At the last fuel stop before we enter Alaska, we see that same hitchhiker and his dog again.  You know you’re taking your time when you get passed by a hitchhiker.  We quickly grab a cup-a-joe and jump on the last ferry across the great Yukon.

 the days route 352 km

The Alcan

We hobbled through the end of the Cassair Hwy  and entered Yukon Territories from rainy British Columbia, after what seemed like a month in BC.  It was actually seven rainy days now that I look back.  Huh, time flies when you’re having fun… fixing blown out tires, gingerly riding through packs of bears, rain that only lets up for snowstorms, enduring cheap Canadian whiskey and nursing worn out tires the entire way.

It was here that met the famous Alaska Hwy.  Compared to the Cassiar it was a two lane freeway, what with its smooth pavement, wide shoulders, rest stops and traffic.  We talked to a guy on a bicycle who had ridden from Montreal.  He was planning to go to Prudhoe Bay and then south to Tierra Del Fuego on that bicycle.  It made our trip seem like a breeze, even on waning tires that were down to threads with 1,100 km to go to Anchorage.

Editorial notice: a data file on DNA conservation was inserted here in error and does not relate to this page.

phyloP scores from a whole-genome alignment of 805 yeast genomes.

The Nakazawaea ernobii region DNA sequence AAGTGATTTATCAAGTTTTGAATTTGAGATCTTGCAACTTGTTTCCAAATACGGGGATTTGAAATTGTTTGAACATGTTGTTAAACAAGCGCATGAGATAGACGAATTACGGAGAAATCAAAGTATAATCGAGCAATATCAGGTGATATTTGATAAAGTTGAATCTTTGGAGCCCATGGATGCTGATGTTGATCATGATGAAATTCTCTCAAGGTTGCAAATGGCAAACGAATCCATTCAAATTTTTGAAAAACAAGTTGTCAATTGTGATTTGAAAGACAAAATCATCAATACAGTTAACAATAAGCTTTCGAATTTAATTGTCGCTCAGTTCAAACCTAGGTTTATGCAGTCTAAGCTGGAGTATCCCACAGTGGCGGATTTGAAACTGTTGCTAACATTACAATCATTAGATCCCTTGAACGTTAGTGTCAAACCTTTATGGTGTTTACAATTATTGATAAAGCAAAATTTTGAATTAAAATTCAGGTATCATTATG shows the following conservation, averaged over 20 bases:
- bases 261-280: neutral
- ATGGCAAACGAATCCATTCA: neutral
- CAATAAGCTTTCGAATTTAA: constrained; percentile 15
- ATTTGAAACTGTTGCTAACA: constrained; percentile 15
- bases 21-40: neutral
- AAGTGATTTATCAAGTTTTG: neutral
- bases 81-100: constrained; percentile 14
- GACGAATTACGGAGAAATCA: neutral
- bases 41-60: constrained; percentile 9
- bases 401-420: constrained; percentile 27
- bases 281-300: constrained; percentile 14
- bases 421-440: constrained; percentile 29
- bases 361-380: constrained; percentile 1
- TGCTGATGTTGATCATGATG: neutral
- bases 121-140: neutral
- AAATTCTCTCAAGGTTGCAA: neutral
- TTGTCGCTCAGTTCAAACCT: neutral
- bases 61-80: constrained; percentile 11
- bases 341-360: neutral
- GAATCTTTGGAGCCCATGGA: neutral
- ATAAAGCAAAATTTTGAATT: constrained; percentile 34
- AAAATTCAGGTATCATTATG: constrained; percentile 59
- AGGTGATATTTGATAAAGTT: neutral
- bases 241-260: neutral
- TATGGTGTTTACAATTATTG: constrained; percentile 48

On the first sunny, hot day we experienced so far on this trip, we hobbled into Whitehorse, YT, only to find no over-priced tires in Harper’s size.  Tires in Canada are ridiculously expensive.  Not even any realistically priced tires.  After speaking with the parts guy, we convinced him to let us see the pile of used tires out back.  We found a used rear tire for Harper, plus two complete sets of perfectly good super-knobbies for the Haul Road!!!!  Threw the parts guy $2 for each tire, YES!!!

We packed up and headed up the Klondike towards Dawson City and it got remote again.  At a fueling station we saw our first hitchhiker, whom had a dog with him and thought the rides must be few and far between on this road.  At camp, Harper started the magical change-out, aided by the ever-handy firewood/bike stand multi-tool.